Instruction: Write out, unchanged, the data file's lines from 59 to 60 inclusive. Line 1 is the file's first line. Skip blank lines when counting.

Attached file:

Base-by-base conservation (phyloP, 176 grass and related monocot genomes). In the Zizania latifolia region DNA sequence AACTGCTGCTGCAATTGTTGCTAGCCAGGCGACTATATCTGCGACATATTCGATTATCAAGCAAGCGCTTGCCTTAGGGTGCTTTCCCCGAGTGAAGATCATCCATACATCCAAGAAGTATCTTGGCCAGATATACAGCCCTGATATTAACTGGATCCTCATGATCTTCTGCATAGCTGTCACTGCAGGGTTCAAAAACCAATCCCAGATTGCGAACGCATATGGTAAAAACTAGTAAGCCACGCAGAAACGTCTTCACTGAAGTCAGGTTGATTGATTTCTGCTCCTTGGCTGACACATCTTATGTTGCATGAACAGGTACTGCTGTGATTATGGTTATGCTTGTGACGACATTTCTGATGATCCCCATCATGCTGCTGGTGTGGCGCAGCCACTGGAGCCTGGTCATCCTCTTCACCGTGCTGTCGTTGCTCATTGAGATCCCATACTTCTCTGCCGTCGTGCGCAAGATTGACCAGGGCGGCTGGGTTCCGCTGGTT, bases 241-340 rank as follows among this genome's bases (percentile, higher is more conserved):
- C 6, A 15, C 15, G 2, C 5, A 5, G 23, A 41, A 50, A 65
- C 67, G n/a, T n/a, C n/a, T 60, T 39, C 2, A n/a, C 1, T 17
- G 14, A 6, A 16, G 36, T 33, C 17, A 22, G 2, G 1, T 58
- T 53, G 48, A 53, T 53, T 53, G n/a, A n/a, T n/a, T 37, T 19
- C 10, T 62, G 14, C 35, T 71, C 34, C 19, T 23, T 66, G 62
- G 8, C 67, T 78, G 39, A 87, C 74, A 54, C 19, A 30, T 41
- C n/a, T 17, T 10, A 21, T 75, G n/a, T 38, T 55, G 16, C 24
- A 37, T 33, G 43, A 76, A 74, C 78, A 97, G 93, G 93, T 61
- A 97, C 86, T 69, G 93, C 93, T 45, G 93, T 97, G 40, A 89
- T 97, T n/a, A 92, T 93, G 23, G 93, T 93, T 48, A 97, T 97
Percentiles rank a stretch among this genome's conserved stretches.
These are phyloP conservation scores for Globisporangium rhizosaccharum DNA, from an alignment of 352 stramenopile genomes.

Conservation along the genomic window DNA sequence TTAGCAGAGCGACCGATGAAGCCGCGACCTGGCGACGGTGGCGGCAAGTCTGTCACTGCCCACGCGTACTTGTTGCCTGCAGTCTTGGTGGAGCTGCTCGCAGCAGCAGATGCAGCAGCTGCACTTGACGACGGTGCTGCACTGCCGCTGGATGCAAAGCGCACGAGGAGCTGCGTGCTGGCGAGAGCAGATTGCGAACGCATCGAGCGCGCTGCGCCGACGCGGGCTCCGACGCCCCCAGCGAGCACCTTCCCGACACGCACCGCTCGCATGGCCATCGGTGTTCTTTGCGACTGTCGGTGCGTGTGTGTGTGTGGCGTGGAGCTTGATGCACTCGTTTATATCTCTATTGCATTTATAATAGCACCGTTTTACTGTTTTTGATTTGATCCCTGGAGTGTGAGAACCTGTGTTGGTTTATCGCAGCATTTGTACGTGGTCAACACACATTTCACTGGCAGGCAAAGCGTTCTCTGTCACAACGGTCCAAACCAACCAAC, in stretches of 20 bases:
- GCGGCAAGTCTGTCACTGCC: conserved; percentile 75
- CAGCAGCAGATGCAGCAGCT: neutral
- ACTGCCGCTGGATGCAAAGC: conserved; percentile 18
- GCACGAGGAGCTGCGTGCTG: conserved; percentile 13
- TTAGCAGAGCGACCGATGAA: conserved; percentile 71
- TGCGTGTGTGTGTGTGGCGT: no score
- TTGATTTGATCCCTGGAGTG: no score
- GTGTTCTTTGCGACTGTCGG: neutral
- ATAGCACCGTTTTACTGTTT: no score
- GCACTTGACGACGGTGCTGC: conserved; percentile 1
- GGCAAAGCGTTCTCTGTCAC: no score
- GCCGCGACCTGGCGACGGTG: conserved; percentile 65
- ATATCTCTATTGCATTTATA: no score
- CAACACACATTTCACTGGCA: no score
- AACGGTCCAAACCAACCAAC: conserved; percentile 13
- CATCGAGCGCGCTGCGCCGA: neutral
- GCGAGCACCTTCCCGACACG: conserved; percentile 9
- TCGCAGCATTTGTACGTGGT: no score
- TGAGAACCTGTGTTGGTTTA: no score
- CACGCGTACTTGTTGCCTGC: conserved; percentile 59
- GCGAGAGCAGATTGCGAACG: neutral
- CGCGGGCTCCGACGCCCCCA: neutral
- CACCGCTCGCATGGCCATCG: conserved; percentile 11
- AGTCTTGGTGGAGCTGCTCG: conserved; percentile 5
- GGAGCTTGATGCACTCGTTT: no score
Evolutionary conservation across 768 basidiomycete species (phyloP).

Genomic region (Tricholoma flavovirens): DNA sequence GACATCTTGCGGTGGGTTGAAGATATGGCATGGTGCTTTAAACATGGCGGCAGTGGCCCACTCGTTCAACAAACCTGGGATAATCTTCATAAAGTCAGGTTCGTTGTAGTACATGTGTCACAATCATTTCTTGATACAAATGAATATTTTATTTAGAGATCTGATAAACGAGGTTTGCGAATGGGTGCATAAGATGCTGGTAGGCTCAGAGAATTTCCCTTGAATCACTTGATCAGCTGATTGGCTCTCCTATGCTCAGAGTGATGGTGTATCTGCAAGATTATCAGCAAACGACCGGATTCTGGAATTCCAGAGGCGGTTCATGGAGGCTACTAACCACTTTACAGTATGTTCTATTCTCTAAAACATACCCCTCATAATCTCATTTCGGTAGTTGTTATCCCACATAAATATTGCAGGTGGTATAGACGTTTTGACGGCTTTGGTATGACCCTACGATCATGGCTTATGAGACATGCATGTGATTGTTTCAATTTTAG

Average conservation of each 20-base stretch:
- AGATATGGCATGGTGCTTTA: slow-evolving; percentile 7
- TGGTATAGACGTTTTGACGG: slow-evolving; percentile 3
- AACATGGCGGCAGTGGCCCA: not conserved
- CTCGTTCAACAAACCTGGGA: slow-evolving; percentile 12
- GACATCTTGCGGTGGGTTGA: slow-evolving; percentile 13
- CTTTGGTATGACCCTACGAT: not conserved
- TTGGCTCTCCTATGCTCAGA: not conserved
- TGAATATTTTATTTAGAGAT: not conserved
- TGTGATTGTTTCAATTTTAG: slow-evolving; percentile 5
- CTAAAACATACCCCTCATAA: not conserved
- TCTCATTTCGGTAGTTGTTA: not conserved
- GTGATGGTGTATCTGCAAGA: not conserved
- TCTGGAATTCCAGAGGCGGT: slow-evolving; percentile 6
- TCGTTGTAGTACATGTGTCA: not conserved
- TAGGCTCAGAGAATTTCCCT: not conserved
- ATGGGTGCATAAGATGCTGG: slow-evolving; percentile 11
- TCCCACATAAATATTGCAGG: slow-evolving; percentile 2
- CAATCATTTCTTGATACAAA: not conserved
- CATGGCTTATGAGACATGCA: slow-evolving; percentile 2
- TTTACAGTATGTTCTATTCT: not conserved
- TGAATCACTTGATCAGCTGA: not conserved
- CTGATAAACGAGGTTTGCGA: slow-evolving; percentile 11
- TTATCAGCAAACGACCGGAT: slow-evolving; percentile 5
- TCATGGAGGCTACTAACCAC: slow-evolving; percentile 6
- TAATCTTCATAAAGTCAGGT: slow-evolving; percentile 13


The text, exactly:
- TCCCACATAAATATTGCAGG: slow-evolving; percentile 2
- CAATCATTTCTTGATACAAA: not conserved